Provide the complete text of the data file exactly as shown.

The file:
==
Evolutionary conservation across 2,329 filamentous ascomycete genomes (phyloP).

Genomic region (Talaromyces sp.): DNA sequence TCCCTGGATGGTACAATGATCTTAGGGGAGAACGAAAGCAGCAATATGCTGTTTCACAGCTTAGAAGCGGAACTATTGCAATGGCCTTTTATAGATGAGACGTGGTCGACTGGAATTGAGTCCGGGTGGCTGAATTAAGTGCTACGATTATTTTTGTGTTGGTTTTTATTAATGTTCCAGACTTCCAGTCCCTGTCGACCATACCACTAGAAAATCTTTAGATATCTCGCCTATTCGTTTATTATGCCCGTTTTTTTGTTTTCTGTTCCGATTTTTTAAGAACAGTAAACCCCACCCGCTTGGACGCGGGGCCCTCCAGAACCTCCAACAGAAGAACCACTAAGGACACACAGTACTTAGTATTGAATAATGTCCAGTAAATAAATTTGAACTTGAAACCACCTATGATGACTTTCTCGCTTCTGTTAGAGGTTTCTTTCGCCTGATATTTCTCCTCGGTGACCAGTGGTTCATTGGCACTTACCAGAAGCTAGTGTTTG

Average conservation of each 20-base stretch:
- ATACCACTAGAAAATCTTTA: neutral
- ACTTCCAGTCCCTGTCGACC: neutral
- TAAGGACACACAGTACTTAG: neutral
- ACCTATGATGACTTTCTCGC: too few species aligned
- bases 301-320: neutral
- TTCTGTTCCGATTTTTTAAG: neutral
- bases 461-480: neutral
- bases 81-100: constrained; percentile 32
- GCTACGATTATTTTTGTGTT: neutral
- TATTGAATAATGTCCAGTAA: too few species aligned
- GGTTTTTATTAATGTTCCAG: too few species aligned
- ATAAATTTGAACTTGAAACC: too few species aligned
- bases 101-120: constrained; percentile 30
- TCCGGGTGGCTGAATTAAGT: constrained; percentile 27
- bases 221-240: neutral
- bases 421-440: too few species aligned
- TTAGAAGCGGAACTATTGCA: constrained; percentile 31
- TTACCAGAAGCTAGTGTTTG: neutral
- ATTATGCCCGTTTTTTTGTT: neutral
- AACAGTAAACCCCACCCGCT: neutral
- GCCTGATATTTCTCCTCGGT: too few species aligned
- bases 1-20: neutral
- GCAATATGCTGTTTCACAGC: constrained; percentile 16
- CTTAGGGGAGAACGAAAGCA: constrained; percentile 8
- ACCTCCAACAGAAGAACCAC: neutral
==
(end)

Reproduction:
Evolutionary conservation across 2,329 filamentous ascomycete genomes (phyloP).

Genomic region (Talaromyces sp.): DNA sequence TCCCTGGATGGTACAATGATCTTAGGGGAGAACGAAAGCAGCAATATGCTGTTTCACAGCTTAGAAGCGGAACTATTGCAATGGCCTTTTATAGATGAGACGTGGTCGACTGGAATTGAGTCCGGGTGGCTGAATTAAGTGCTACGATTATTTTTGTGTTGGTTTTTATTAATGTTCCAGACTTCCAGTCCCTGTCGACCATACCACTAGAAAATCTTTAGATATCTCGCCTATTCGTTTATTATGCCCGTTTTTTTGTTTTCTGTTCCGATTTTTTAAGAACAGTAAACCCCACCCGCTTGGACGCGGGGCCCTCCAGAACCTCCAACAGAAGAACCACTAAGGACACACAGTACTTAGTATTGAATAATGTCCAGTAAATAAATTTGAACTTGAAACCACCTATGATGACTTTCTCGCTTCTGTTAGAGGTTTCTTTCGCCTGATATTTCTCCTCGGTGACCAGTGGTTCATTGGCACTTACCAGAAGCTAGTGTTTG

Average conservation of each 20-base stretch:
- ATACCACTAGAAAATCTTTA: neutral
- ACTTCCAGTCCCTGTCGACC: neutral
- TAAGGACACACAGTACTTAG: neutral
- ACCTATGATGACTTTCTCGC: too few species aligned
- bases 301-320: neutral
- TTCTGTTCCGATTTTTTAAG: neutral
- bases 461-480: neutral
- bases 81-100: constrained; percentile 32
- GCTACGATTATTTTTGTGTT: neutral
- TATTGAATAATGTCCAGTAA: too few species aligned
- GGTTTTTATTAATGTTCCAG: too few species aligned
- ATAAATTTGAACTTGAAACC: too few species aligned
- bases 101-120: constrained; percentile 30
- TCCGGGTGGCTGAATTAAGT: constrained; percentile 27
- bases 221-240: neutral
- bases 421-440: too few species aligned
- TTAGAAGCGGAACTATTGCA: constrained; percentile 31
- TTACCAGAAGCTAGTGTTTG: neutral
- ATTATGCCCGTTTTTTTGTT: neutral
- AACAGTAAACCCCACCCGCT: neutral
- GCCTGATATTTCTCCTCGGT: too few species aligned
- bases 1-20: neutral
- GCAATATGCTGTTTCACAGC: constrained; percentile 16
- CTTAGGGGAGAACGAAAGCA: constrained; percentile 8
- ACCTCCAACAGAAGAACCAC: neutral